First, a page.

I think what Ellen White (or whoever wrote that) intimated there shows understanding beyond that which could possibly be exegeted by scholars, if all their combined knowledge were compiled in one weighty tome.

In reality, what she was pointing at is
inexpressible—just as the 1888 Message remains inexpressible, I believe.

Fear God and Keep His Commandments

And moreover, because the preacher was wise, he still taught the people knowledge; yea, he gave good heed, and sought out, and set in order many proverbs.

The preacher sought to find out acceptable words: and that which was written was upright, even words of truth.

The words of the wise are as goads, and as nails fastened by the masters of assemblies, which are given from one shepherd.

And further, by these, my son, be admonished: of making many books there is no end; and much study is a weariness of the flesh.

Let us hear the conclusion of the whole matter: Fear God, and keep his commandments: for this is the whole duty of man.

For God shall bring every work into judgment, with every secret thing, whether it be good, or whether it be evil.


Elaine Pagels, author of Revelations is an American religious historian who writes on the Gnostic Gospels. She is the Harrington Spear Paine Professor of Religion at Princeton University.

Her take on the book of Revelations.



The other revelations are universal, instead of being about the saved versus the damned.

Ah yes, universal in the relative sense.

Relatively universal. :slight_smile:

War in heaven

“The Book of Revelation is war literature,” Pagels explained.

The Bhagavad Gita comes to mind, in that regard.

War and Peace in the Bhagavad Gita

How did Indian tradition transform the Bhagavad Gita (the “Song of God”) into a bible for pacifism, when it began life, sometime between the third century BC and the third century CE, as an epic argument persuading a warrior to engage in a battle, indeed, a particularly brutal, lawless, internecine war?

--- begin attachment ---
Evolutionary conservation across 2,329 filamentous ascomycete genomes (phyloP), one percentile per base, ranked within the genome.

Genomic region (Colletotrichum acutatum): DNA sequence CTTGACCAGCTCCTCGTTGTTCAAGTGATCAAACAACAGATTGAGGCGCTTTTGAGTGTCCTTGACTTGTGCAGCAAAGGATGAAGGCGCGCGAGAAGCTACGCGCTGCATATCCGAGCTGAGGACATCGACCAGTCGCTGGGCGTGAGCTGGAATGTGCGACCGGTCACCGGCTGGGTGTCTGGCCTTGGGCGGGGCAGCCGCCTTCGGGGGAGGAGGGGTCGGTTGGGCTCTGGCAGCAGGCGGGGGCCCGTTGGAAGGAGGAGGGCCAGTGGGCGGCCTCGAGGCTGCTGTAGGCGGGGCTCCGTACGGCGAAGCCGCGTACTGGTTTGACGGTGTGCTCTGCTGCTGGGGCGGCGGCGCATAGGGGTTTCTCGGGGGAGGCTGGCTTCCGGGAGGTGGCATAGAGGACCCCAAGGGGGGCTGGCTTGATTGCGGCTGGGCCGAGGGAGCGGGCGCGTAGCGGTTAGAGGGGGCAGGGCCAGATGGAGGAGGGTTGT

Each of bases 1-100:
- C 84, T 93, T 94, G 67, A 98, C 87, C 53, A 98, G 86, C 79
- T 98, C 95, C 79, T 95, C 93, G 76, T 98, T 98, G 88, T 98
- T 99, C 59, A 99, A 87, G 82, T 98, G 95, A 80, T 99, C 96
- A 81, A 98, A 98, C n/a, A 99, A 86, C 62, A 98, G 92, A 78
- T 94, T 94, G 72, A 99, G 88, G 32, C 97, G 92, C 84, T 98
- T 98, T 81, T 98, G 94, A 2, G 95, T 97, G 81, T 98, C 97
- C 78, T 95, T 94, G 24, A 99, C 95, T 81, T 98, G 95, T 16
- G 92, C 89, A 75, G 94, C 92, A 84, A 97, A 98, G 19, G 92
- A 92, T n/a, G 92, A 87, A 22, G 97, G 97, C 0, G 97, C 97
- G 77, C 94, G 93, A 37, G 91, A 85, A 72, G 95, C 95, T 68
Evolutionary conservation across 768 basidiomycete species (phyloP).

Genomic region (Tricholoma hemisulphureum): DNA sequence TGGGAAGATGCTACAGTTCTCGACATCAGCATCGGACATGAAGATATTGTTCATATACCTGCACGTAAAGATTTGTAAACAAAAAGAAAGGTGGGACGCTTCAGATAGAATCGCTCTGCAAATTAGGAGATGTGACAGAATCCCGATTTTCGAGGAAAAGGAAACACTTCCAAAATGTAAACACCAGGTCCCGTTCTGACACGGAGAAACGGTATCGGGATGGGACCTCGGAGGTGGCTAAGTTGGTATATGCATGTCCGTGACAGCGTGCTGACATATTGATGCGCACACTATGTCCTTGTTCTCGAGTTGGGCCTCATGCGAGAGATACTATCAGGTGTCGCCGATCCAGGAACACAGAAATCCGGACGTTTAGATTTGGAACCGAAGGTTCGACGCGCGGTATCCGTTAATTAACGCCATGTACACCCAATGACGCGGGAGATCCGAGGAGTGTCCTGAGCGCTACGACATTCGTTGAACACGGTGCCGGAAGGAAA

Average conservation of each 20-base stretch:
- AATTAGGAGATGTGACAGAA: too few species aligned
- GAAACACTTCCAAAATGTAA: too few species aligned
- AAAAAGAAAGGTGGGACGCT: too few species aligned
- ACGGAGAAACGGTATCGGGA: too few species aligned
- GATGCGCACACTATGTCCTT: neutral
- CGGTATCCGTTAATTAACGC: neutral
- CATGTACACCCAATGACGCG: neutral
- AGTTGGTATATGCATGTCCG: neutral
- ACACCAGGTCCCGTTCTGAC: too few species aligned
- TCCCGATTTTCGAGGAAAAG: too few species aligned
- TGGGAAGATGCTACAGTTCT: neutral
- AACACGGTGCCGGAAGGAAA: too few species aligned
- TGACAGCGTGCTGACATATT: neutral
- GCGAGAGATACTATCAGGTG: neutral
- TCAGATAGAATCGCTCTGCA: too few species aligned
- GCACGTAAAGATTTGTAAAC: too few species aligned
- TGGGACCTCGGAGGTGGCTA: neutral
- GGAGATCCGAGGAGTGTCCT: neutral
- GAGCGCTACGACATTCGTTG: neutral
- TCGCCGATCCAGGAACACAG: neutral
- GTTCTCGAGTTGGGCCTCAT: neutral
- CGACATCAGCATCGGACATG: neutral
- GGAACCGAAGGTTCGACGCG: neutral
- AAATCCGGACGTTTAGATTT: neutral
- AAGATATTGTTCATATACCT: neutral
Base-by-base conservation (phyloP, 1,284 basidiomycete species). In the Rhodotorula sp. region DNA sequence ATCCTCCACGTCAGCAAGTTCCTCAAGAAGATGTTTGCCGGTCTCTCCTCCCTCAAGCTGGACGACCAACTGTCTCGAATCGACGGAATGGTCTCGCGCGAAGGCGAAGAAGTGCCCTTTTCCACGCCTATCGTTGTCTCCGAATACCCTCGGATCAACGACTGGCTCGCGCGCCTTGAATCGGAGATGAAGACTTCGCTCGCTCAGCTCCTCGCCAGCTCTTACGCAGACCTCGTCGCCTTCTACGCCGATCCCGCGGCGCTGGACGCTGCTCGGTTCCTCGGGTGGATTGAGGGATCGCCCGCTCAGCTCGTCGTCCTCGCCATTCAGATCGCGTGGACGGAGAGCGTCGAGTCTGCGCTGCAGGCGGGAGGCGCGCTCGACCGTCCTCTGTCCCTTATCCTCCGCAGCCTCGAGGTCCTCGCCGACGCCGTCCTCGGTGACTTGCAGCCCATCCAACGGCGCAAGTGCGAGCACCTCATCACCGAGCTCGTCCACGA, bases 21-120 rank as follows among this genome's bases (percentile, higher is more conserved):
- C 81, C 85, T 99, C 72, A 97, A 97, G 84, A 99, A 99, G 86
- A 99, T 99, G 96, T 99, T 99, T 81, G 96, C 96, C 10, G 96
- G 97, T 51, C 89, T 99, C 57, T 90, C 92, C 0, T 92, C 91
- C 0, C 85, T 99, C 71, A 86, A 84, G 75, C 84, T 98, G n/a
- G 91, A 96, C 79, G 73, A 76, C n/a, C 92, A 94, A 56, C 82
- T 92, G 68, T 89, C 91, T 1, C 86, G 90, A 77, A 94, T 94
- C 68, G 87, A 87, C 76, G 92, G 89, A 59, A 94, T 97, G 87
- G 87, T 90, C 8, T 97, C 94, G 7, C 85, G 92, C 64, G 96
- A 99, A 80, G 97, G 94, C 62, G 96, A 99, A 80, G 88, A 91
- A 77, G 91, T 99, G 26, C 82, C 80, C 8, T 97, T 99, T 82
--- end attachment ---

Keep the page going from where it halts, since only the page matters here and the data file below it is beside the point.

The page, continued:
It has taken a true gift for magic—or, if you prefer, religion, particularly the sort of religion in the thrall of politics that has inspired Hindu nationalism from the time of the British Raj to Indian Prime Minister Narendra Modi today.

The Gita (as it is generally known to its friends) occupies eighteen chapters of book 6 of the Mahabharata , an immense (over 100,000 couplets) Sanskrit epic.

The text is in the form of a conversation between the warrior Arjuna, who, on the eve of an apocalyptic battle, hesitates to kill his friends and family on the other side, and the incarnate god Krishna, who acts as Arjuna’s charioteer (a low-status job roughly equivalent to a bodyguard) and persuades him to do it.

Maybe there is something else afoot…?

Just my opinion.

If any man come to me, and hate not his father, and mother, and wife, and children, and brethren, and sisters, yea, and his own life also, he cannot be my disciple.



Pagels on the Gita:

Reading the Bhagavad Gita , one might sometimes mistake it for a Gospel:

I am the Way, and the Master who watches in silence; thy friend and thy shelter and thy abode of peace. I am the beginning and the middle and the end of all things: their seed of Eternity, their Treasure supreme.
[9:18, Juan Mascaró translation, Penguin, 1962]

Revelation 22:

I am the Alpha and the Omega, the First and the last, the beginning and the end.

I am wondering how Kendra decided on her list of Revelation commentaries.

Craig Koester’s Revelation and the End of All Things, is a good introductory read. He’s also authored the Anchor Bible Commentary volume on Revelation. Would like to pick that up, as well.



Super interesting…thanks for posting. What do you think about her POV?